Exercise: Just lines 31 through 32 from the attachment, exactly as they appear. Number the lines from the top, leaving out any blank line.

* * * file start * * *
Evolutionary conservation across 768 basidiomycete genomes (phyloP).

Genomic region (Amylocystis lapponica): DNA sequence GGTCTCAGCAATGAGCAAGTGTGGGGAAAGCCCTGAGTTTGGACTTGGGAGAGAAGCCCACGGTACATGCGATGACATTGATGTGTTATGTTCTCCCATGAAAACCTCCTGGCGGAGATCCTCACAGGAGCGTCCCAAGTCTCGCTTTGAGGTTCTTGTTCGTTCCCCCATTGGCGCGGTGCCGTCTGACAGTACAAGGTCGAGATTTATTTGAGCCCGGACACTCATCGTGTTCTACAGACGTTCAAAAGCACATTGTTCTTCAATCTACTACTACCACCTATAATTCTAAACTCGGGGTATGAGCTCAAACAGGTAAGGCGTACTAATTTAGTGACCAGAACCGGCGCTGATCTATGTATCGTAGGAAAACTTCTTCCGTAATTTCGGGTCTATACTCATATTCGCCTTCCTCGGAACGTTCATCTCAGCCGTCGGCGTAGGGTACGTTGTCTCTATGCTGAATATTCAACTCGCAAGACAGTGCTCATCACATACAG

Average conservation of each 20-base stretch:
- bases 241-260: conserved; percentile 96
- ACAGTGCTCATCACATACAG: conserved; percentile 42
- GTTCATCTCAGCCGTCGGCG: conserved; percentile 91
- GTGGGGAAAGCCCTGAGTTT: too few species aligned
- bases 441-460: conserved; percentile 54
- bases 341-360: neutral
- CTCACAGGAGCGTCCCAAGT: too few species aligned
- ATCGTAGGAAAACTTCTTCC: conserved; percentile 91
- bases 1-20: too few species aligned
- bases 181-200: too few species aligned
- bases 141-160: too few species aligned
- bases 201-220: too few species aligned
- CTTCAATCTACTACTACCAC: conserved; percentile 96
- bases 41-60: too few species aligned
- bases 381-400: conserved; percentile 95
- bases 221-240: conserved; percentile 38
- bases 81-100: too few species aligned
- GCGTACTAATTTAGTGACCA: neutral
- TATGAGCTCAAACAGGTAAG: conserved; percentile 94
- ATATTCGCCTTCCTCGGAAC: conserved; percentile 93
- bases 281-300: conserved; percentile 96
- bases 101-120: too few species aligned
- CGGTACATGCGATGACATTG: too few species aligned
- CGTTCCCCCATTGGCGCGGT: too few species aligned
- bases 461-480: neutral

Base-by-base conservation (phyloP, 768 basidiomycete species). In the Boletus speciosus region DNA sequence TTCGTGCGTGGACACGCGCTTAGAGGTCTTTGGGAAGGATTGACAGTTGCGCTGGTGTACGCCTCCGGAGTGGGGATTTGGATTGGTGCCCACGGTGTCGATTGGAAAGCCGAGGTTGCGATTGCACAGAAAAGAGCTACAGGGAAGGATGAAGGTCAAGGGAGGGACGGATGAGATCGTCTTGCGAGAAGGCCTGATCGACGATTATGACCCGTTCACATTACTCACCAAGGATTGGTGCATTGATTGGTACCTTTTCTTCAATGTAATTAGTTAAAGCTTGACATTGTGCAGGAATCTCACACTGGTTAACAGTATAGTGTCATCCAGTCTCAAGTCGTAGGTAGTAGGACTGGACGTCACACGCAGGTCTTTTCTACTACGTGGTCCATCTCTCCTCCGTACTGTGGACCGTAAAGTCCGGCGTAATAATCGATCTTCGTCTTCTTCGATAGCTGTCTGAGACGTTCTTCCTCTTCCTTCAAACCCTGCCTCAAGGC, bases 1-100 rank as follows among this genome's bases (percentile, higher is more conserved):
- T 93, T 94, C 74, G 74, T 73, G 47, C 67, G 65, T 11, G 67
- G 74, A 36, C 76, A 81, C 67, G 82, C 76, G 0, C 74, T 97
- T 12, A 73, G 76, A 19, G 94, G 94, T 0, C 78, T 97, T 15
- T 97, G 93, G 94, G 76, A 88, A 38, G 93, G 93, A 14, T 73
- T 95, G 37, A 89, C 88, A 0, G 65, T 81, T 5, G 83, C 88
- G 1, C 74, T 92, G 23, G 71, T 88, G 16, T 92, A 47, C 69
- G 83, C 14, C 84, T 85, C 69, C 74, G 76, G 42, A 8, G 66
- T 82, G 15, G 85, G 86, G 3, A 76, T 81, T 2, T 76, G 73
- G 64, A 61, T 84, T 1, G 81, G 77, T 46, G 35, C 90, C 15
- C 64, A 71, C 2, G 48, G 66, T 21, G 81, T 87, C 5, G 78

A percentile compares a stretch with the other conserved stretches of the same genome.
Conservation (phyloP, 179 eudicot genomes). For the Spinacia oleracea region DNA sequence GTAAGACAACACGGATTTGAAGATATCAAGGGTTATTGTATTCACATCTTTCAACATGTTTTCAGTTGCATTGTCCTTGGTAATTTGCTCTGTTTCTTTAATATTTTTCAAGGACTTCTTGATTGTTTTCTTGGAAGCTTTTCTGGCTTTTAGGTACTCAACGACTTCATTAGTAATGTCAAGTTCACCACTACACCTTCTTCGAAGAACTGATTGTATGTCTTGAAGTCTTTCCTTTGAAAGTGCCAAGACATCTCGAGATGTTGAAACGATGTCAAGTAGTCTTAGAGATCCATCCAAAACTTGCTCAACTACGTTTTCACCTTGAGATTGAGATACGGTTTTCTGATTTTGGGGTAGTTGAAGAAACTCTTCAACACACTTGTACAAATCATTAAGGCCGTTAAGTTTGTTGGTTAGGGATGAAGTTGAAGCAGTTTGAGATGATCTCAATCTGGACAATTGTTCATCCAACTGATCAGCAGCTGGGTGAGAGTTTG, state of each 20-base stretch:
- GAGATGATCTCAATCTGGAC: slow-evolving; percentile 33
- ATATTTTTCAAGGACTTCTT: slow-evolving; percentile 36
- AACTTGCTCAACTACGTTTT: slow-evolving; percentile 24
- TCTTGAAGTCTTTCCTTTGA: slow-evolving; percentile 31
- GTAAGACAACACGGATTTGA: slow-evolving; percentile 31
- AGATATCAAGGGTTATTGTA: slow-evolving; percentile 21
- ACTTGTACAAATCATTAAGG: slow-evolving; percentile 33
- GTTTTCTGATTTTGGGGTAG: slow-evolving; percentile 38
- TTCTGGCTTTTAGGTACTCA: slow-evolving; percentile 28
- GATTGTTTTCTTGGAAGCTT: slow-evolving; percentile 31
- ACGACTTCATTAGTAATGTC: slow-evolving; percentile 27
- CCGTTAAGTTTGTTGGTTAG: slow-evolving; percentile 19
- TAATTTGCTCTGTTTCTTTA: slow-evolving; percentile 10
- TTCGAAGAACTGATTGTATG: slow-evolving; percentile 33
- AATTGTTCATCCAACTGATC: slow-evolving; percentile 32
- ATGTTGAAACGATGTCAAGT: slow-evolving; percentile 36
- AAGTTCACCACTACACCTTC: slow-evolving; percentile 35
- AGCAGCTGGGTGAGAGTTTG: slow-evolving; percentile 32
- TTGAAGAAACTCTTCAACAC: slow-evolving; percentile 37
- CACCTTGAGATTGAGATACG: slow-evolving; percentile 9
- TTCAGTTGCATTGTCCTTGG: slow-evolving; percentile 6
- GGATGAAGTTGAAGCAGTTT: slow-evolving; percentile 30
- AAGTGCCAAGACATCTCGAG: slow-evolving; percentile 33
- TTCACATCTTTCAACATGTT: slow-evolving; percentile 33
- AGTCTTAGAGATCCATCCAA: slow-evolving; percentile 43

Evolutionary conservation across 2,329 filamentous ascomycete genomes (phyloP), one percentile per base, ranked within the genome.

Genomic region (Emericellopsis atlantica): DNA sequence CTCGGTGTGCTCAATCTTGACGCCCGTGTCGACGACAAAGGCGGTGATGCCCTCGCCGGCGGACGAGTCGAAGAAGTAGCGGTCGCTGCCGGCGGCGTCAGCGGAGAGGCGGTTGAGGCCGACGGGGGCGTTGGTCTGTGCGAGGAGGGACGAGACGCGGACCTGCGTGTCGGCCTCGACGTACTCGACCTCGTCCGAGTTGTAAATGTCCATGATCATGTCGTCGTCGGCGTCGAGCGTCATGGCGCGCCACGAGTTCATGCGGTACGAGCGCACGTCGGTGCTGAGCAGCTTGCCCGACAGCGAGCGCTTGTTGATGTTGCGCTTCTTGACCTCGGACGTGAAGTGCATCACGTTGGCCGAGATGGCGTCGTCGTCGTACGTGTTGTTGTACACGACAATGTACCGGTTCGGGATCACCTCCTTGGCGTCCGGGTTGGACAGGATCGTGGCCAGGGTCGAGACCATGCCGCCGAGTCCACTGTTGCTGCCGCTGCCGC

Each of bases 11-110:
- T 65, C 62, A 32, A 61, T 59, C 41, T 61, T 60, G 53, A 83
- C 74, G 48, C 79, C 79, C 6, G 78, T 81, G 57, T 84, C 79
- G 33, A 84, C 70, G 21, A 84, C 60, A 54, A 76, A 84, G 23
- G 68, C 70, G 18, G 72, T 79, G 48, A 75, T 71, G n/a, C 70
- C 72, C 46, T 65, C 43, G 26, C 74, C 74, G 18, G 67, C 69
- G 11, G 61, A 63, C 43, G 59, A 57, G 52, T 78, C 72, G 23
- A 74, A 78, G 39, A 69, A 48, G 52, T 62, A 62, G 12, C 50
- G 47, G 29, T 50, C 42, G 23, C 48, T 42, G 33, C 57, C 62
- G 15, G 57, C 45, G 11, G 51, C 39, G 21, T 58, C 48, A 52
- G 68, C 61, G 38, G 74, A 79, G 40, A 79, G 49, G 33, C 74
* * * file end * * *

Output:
- G 74, A 36, C 76, A 81, C 67, G 82, C 76, G 0, C 74, T 97
- T 12, A 73, G 76, A 19, G 94, G 94, T 0, C 78, T 97, T 15